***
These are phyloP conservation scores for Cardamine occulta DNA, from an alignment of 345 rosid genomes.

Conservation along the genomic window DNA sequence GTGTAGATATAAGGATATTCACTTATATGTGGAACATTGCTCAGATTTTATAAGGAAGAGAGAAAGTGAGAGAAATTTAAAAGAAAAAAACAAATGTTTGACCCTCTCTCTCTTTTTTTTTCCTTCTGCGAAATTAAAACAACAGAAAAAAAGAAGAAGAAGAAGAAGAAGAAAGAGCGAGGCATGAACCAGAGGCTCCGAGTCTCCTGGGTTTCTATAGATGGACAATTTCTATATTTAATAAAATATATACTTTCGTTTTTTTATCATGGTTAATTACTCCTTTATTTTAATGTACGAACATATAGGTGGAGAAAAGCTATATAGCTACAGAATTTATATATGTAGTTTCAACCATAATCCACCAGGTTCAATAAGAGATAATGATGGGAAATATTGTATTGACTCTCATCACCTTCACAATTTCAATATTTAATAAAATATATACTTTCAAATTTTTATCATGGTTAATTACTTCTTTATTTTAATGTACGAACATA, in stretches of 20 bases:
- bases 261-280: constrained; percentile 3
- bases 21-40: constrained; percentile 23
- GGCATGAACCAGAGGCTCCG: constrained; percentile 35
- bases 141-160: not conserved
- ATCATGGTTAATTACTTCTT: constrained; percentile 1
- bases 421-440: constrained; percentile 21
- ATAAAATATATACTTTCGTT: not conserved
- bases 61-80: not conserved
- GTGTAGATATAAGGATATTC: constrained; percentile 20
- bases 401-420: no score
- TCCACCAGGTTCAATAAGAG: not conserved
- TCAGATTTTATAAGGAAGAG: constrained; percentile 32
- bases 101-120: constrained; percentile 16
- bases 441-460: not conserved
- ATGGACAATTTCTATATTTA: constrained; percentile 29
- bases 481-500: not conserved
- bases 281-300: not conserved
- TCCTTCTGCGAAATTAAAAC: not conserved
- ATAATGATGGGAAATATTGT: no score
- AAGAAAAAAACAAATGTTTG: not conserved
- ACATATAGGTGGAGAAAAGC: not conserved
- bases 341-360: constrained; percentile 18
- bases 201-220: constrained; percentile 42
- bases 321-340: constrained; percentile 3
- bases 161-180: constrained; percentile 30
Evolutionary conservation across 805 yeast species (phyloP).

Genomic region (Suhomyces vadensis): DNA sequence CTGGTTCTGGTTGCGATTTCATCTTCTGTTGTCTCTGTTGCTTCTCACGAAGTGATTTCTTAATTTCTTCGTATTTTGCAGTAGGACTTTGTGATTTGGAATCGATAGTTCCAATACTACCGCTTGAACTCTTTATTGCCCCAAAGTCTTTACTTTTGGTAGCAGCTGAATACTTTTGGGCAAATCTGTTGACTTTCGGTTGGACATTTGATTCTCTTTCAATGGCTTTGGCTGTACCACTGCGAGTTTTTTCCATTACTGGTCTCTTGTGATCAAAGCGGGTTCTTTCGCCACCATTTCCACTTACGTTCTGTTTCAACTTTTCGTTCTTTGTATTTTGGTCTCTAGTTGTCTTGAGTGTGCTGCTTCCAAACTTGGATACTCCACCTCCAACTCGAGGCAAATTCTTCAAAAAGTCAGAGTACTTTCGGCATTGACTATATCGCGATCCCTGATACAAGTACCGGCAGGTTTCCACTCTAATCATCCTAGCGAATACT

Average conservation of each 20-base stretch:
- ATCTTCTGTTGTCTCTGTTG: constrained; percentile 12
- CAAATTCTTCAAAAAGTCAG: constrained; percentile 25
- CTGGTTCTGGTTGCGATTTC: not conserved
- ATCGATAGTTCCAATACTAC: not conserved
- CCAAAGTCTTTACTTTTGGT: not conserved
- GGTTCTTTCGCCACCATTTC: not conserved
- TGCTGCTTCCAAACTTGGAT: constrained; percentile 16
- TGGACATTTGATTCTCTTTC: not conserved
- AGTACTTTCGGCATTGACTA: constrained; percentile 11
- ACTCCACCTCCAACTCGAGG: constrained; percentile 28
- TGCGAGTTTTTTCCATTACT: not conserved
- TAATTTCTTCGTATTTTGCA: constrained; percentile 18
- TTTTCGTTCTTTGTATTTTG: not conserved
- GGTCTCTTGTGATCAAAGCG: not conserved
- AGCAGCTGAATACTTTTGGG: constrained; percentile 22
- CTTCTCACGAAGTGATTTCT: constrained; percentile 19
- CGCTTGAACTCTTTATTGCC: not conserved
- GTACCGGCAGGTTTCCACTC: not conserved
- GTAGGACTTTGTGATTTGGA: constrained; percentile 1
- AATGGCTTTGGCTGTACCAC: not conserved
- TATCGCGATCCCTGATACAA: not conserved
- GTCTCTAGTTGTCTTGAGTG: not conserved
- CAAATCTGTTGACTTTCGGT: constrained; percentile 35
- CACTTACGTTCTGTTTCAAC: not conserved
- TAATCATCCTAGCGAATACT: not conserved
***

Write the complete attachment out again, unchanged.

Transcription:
These are phyloP conservation scores for Cardamine occulta DNA, from an alignment of 345 rosid genomes.

Conservation along the genomic window DNA sequence GTGTAGATATAAGGATATTCACTTATATGTGGAACATTGCTCAGATTTTATAAGGAAGAGAGAAAGTGAGAGAAATTTAAAAGAAAAAAACAAATGTTTGACCCTCTCTCTCTTTTTTTTTCCTTCTGCGAAATTAAAACAACAGAAAAAAAGAAGAAGAAGAAGAAGAAGAAAGAGCGAGGCATGAACCAGAGGCTCCGAGTCTCCTGGGTTTCTATAGATGGACAATTTCTATATTTAATAAAATATATACTTTCGTTTTTTTATCATGGTTAATTACTCCTTTATTTTAATGTACGAACATATAGGTGGAGAAAAGCTATATAGCTACAGAATTTATATATGTAGTTTCAACCATAATCCACCAGGTTCAATAAGAGATAATGATGGGAAATATTGTATTGACTCTCATCACCTTCACAATTTCAATATTTAATAAAATATATACTTTCAAATTTTTATCATGGTTAATTACTTCTTTATTTTAATGTACGAACATA, in stretches of 20 bases:
- bases 261-280: constrained; percentile 3
- bases 21-40: constrained; percentile 23
- GGCATGAACCAGAGGCTCCG: constrained; percentile 35
- bases 141-160: not conserved
- ATCATGGTTAATTACTTCTT: constrained; percentile 1
- bases 421-440: constrained; percentile 21
- ATAAAATATATACTTTCGTT: not conserved
- bases 61-80: not conserved
- GTGTAGATATAAGGATATTC: constrained; percentile 20
- bases 401-420: no score
- TCCACCAGGTTCAATAAGAG: not conserved
- TCAGATTTTATAAGGAAGAG: constrained; percentile 32
- bases 101-120: constrained; percentile 16
- bases 441-460: not conserved
- ATGGACAATTTCTATATTTA: constrained; percentile 29
- bases 481-500: not conserved
- bases 281-300: not conserved
- TCCTTCTGCGAAATTAAAAC: not conserved
- ATAATGATGGGAAATATTGT: no score
- AAGAAAAAAACAAATGTTTG: not conserved
- ACATATAGGTGGAGAAAAGC: not conserved
- bases 341-360: constrained; percentile 18
- bases 201-220: constrained; percentile 42
- bases 321-340: constrained; percentile 3
- bases 161-180: constrained; percentile 30
Evolutionary conservation across 805 yeast species (phyloP).

Genomic region (Suhomyces vadensis): DNA sequence CTGGTTCTGGTTGCGATTTCATCTTCTGTTGTCTCTGTTGCTTCTCACGAAGTGATTTCTTAATTTCTTCGTATTTTGCAGTAGGACTTTGTGATTTGGAATCGATAGTTCCAATACTACCGCTTGAACTCTTTATTGCCCCAAAGTCTTTACTTTTGGTAGCAGCTGAATACTTTTGGGCAAATCTGTTGACTTTCGGTTGGACATTTGATTCTCTTTCAATGGCTTTGGCTGTACCACTGCGAGTTTTTTCCATTACTGGTCTCTTGTGATCAAAGCGGGTTCTTTCGCCACCATTTCCACTTACGTTCTGTTTCAACTTTTCGTTCTTTGTATTTTGGTCTCTAGTTGTCTTGAGTGTGCTGCTTCCAAACTTGGATACTCCACCTCCAACTCGAGGCAAATTCTTCAAAAAGTCAGAGTACTTTCGGCATTGACTATATCGCGATCCCTGATACAAGTACCGGCAGGTTTCCACTCTAATCATCCTAGCGAATACT

Average conservation of each 20-base stretch:
- ATCTTCTGTTGTCTCTGTTG: constrained; percentile 12
- CAAATTCTTCAAAAAGTCAG: constrained; percentile 25
- CTGGTTCTGGTTGCGATTTC: not conserved
- ATCGATAGTTCCAATACTAC: not conserved
- CCAAAGTCTTTACTTTTGGT: not conserved
- GGTTCTTTCGCCACCATTTC: not conserved
- TGCTGCTTCCAAACTTGGAT: constrained; percentile 16
- TGGACATTTGATTCTCTTTC: not conserved
- AGTACTTTCGGCATTGACTA: constrained; percentile 11
- ACTCCACCTCCAACTCGAGG: constrained; percentile 28
- TGCGAGTTTTTTCCATTACT: not conserved
- TAATTTCTTCGTATTTTGCA: constrained; percentile 18
- TTTTCGTTCTTTGTATTTTG: not conserved
- GGTCTCTTGTGATCAAAGCG: not conserved
- AGCAGCTGAATACTTTTGGG: constrained; percentile 22
- CTTCTCACGAAGTGATTTCT: constrained; percentile 19
- CGCTTGAACTCTTTATTGCC: not conserved
- GTACCGGCAGGTTTCCACTC: not conserved
- GTAGGACTTTGTGATTTGGA: constrained; percentile 1
- AATGGCTTTGGCTGTACCAC: not conserved
- TATCGCGATCCCTGATACAA: not conserved
- GTCTCTAGTTGTCTTGAGTG: not conserved
- CAAATCTGTTGACTTTCGGT: constrained; percentile 35
- CACTTACGTTCTGTTTCAAC: not conserved
- TAATCATCCTAGCGAATACT: not conserved